We saw Aegerion Pharmaceuticals (AEGR) break a new 52-week high Wednesday, Oct. 17, on a very favorable review from the Endocrinologic and Metabolic Drugs Advisory committee (EDMAC) of the FDA, regarding the drug lomitapide. Lomitapide is a treatment for genetics-caused hypercholesterolemia, and finished a pivotal Phase III trial earlier in the year successfully, meeting its primary endpoint. Lomitapide acts through an interesting mechanism that inhibits the synthesis of lipids (it's something that is known as an "MTP inhibitor").
As of now, Aegerion has submitted an NDA to the FDA with a PDUFA action date of Dec. 29, 2012, and a MAA to the European Medicines Agency (EMA). The EDMAC vote was in favor of approval by 13-2, which virtually guarantees that the FDA will give lomitapide a green light on Dec. 29. Generally, the EMA will be more inclined to accept a drug that the FDA has accepted as well.
After its recent rally, shares of Aegerion have been brought to a new market cap just under $500 million, which prices in an approval for lomitapide and a valuation of the drug that implies a relatively low market penetration into the $30 billion cholesterol drug market. This makes perfect sense, because we're not expecting lomitapide to challenge biggest players in the cholesterol drug market right off the bat. The blockbuster statins that make up the bulk of the cholesterol lowering drug market, like Pfizer's now-generic Lipitor (atorvastatin) and AstraZeneca's Crestor (rosuvastatin), are still going to retain market share for the vast majority of patients with high cholesterol who are looking to reduce the likelihood of cardiovascular events.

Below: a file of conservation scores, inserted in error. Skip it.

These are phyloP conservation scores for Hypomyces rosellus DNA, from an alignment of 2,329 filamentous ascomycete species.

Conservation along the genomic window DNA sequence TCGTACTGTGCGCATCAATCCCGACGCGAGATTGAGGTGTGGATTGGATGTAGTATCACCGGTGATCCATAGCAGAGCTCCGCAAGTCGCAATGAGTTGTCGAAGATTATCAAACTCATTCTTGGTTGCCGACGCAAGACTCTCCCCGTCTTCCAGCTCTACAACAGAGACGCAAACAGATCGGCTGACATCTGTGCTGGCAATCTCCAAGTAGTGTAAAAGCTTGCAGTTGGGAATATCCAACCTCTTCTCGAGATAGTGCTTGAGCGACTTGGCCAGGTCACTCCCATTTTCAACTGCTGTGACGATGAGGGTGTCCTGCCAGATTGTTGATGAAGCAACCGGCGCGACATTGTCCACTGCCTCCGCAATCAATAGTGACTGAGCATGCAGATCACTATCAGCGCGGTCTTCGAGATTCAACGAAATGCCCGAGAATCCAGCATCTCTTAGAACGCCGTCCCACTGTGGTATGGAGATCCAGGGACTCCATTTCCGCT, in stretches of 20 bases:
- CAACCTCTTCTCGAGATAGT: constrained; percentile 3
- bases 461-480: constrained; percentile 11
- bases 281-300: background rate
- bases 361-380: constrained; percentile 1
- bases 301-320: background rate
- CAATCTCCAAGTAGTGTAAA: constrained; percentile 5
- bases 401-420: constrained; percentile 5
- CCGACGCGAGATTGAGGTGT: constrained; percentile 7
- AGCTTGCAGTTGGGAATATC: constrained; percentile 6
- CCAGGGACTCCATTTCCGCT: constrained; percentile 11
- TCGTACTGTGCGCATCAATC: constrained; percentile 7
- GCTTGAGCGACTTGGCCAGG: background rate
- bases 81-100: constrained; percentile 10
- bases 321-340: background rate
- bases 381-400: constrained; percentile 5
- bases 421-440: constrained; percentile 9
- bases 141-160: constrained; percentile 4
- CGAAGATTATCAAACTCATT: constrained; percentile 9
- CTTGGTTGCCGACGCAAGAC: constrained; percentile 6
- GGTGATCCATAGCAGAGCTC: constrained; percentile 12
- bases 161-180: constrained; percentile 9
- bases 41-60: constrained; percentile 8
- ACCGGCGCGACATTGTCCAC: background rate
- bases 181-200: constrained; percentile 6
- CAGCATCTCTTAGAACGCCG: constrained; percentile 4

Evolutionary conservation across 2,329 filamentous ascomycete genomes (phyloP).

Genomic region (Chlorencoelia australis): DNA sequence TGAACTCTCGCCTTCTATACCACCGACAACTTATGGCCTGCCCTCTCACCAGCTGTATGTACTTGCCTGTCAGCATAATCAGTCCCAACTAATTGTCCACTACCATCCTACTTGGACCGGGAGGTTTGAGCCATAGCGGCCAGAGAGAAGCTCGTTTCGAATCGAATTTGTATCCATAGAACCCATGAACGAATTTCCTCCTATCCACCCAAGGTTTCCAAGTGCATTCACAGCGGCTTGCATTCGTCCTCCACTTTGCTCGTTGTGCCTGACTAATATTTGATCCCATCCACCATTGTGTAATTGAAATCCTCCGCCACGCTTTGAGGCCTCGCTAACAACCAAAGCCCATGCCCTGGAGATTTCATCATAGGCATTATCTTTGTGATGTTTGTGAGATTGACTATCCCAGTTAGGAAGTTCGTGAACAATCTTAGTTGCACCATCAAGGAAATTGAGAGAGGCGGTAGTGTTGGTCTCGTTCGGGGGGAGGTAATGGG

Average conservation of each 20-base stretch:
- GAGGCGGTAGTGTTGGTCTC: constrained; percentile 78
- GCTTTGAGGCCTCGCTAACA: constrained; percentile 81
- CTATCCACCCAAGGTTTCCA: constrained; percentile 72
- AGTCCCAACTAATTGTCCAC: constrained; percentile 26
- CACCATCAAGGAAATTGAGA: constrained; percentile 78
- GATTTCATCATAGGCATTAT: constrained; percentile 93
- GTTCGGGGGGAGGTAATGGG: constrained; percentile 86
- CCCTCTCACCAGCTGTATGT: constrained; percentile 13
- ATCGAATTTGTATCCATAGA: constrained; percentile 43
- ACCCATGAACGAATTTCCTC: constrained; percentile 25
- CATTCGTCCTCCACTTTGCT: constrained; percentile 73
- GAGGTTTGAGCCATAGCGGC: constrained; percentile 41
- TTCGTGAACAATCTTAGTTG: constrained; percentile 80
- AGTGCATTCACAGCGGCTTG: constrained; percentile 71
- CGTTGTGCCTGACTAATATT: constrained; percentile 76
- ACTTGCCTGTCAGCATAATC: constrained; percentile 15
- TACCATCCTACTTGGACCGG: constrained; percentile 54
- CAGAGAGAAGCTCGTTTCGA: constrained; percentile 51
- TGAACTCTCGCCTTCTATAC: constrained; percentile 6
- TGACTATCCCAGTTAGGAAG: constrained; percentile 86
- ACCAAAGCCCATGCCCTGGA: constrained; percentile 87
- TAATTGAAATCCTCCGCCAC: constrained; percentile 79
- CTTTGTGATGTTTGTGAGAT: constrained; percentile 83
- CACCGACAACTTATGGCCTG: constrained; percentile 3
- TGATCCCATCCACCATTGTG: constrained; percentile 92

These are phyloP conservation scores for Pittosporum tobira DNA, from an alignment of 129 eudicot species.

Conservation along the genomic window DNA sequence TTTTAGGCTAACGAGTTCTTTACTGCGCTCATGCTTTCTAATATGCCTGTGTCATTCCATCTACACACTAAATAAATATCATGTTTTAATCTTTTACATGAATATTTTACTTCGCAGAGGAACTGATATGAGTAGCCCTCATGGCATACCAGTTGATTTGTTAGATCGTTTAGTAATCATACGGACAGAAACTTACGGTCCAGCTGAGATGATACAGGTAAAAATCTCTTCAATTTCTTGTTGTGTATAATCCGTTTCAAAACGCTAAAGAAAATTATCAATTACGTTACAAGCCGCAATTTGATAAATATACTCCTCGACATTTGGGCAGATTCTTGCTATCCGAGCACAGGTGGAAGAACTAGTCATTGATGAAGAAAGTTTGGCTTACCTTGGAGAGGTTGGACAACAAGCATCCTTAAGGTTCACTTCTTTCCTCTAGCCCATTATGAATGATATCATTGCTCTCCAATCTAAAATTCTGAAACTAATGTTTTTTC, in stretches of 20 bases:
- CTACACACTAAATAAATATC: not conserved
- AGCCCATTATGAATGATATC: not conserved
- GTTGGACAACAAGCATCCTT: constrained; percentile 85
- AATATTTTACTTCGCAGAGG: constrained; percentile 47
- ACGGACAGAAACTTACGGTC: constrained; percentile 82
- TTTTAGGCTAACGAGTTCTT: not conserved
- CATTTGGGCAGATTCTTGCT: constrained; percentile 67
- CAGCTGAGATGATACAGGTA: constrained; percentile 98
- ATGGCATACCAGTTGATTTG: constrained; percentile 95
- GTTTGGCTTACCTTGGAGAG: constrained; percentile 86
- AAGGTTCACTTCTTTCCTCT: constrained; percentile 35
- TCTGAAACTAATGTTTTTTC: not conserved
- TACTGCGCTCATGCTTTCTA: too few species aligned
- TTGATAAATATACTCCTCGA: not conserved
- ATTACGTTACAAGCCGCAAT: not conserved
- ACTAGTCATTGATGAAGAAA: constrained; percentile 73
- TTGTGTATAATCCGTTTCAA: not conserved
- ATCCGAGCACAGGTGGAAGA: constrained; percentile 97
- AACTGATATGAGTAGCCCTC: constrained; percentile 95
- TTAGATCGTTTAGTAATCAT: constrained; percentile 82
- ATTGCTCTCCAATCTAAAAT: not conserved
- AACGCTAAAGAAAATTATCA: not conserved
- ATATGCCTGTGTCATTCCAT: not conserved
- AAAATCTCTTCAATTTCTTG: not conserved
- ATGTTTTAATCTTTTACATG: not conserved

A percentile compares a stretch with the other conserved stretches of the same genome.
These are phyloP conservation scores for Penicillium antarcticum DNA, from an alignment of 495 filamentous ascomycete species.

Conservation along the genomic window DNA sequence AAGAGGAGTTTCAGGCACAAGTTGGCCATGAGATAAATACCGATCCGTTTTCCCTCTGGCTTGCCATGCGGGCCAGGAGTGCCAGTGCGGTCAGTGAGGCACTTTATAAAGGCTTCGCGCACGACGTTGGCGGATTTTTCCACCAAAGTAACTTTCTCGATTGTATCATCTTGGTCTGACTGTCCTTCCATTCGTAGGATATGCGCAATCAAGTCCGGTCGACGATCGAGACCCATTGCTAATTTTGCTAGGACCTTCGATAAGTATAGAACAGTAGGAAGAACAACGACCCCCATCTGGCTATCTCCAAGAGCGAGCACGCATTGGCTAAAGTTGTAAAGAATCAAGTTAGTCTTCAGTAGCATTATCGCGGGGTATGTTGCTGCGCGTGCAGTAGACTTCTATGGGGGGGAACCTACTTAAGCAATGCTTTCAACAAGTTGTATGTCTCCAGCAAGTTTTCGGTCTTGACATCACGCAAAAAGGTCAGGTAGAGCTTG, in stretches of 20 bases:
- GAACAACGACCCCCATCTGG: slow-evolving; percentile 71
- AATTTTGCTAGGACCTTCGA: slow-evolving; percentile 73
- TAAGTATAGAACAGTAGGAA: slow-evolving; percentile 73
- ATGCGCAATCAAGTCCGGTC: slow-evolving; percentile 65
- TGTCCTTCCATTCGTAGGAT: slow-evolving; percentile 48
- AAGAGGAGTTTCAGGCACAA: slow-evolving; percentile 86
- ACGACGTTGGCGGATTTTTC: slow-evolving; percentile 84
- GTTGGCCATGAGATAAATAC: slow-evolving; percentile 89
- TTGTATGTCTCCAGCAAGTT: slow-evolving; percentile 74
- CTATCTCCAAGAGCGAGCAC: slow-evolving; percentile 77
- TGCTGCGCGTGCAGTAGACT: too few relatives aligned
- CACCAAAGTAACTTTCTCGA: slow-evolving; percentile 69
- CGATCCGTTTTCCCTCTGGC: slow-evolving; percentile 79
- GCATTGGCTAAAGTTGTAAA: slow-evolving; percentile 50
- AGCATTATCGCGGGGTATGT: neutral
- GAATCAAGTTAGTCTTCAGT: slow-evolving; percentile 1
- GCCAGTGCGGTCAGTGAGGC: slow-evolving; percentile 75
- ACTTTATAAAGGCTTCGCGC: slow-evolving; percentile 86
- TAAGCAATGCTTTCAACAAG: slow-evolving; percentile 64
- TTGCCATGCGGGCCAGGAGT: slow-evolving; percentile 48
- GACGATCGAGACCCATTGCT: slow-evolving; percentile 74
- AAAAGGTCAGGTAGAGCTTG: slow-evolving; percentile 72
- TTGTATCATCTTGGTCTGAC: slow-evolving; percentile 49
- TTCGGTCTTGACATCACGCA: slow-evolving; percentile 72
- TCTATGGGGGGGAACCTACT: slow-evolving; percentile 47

Lomitapide, on the other hand, is specifically targeting a niche market full of patients who can link their extremely high levels of cholesterol to genetics due to a condition known as Homozygous Familial Hypercholesterolemia (referred to as HoFH). There is a less severe type of familial hypercholesterolemia that is "heterozygous" (meaning that patients have only one copy of the gene that causes abnormally high levels of cholesterol), but the homozygous version is particularly hard to treat and more deadly.
Until lomitapide hits the market, doctors don't have any drug-based choices outside of conventional cholesterol-lowering treatments (statins). They also have the option of bile-acid sequestration, or the usage of nicotinic acids which has lipid-modulating action. There is also LDL apheresis, which would filter a patient's blood through a medical device that would remove cholesterol in an attempt to lower overall concentration in the bloodstream.
Still, HoFH is a very rare disorder that doesn't provide a very big drug market on its own (with only one case of HoFH per ~1 million births). This is why lomitapide was granted orphan drug status (something that will give the drug seven years of exclusivity in the U.S. drug market as opposed to the standard five). It is also generally agreed that orphan drugs are more likely to have their NDAs accepted by the FDA on their first try, which makes Dec. 29 a very likely FDA approval date indeed. The only problem is that FDA approvals are not always reflected properly in the stock market.
Even if an FDA acceptance would guarantee lomitapide the bragging rights to being the first approved MTP inhibitor on the market, and the first real HoFH treatment (which means it would basically take the entire treatment market right off the bat), traders who bought into AEGR at an earlier stage may see the FDA approval as a good time to throw in the towel and take profits. The patient population targeted by lomitapide is quite limited in size, and it's unlikely that the drug will see much use outside of HoFH despite its unique mechanism of action. Long-term investors who are interested in the stock may actually be better off waiting for the FDA approval to see whether or not AEGR will be oversold.